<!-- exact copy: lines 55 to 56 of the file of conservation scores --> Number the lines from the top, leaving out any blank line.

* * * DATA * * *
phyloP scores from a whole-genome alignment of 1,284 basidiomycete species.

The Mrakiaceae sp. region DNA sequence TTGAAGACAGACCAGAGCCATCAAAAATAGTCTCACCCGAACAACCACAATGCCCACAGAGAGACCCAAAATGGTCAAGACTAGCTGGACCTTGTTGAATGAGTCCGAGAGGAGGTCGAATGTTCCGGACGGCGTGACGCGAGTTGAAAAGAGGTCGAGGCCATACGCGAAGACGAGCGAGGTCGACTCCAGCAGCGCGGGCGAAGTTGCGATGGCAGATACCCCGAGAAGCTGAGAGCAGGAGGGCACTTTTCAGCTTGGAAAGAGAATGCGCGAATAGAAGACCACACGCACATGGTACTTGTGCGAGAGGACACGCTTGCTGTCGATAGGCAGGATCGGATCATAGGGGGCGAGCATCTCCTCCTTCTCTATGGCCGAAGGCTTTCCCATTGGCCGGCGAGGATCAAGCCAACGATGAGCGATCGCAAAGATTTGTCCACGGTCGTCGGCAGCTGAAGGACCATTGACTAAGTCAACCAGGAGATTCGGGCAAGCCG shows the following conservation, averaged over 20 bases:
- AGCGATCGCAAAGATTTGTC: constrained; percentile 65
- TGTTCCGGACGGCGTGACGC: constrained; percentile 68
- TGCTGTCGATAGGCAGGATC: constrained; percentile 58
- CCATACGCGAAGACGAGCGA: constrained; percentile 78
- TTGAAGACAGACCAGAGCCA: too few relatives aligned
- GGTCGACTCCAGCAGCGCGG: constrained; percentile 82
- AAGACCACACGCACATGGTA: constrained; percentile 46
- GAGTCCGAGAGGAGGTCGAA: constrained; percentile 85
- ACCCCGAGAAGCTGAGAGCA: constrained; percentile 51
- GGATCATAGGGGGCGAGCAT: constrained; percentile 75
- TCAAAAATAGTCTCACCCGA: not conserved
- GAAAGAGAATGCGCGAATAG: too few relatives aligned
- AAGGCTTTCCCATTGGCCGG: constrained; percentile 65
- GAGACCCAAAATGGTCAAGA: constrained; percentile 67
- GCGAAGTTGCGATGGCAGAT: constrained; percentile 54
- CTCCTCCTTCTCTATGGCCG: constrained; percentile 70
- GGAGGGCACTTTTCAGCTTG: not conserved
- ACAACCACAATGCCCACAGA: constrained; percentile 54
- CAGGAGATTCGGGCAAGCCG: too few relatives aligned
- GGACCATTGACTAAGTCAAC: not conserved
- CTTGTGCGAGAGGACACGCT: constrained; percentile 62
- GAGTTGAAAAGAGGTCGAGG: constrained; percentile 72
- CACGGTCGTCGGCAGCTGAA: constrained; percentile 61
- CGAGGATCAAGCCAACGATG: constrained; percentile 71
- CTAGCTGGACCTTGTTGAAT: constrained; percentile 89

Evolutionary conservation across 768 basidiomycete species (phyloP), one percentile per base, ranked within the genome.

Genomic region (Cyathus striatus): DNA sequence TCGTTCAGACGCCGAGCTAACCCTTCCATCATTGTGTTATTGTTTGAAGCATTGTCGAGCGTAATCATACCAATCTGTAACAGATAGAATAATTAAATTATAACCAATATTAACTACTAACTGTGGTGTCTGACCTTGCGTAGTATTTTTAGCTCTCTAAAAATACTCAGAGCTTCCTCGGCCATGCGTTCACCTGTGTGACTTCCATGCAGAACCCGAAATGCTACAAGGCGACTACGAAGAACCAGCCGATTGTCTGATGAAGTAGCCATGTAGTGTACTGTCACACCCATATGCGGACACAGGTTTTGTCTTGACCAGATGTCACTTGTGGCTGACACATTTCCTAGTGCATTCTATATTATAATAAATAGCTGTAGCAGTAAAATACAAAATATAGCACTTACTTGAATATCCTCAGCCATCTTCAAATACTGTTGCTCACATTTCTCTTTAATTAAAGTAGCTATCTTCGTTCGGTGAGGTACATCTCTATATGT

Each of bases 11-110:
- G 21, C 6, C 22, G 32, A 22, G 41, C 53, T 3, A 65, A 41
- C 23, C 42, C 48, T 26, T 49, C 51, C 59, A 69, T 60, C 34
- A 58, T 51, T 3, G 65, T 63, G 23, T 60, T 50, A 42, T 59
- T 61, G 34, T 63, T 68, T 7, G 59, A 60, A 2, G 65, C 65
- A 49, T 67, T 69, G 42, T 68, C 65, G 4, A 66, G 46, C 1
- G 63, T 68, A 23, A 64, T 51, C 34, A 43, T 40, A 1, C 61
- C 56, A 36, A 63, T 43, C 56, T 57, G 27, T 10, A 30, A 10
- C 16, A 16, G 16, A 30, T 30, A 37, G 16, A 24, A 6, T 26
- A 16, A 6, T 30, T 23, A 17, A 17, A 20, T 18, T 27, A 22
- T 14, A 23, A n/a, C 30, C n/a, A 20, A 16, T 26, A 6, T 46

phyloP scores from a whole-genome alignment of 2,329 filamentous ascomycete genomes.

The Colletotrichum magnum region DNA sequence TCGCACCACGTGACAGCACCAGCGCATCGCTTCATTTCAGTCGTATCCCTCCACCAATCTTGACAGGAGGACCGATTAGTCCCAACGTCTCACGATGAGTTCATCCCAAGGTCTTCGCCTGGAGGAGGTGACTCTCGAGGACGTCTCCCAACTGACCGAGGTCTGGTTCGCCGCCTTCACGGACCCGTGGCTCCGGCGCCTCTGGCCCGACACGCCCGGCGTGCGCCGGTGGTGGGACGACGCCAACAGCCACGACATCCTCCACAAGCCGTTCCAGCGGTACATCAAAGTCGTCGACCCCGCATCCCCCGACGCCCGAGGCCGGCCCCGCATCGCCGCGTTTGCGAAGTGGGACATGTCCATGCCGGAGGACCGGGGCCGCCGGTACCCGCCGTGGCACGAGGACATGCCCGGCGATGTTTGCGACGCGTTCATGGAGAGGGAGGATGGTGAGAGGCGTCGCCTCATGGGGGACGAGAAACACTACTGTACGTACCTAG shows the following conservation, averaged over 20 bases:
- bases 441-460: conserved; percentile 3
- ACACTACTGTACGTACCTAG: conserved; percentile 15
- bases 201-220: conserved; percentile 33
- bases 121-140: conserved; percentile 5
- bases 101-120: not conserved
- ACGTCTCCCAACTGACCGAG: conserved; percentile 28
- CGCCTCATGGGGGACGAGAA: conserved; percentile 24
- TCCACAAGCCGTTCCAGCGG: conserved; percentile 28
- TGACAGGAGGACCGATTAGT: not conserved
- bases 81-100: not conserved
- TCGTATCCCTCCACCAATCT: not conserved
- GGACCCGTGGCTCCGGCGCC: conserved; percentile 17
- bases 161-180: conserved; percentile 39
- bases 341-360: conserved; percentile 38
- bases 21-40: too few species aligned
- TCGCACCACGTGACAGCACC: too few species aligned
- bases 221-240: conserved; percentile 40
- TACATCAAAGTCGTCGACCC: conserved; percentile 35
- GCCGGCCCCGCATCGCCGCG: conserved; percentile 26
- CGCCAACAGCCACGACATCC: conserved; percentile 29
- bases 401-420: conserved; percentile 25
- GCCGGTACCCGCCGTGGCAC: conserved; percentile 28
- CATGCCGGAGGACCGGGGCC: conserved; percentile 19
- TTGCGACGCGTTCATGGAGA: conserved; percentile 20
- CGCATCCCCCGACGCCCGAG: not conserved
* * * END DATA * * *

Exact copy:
- bases 161-180: conserved; percentile 39
- bases 341-360: conserved; percentile 38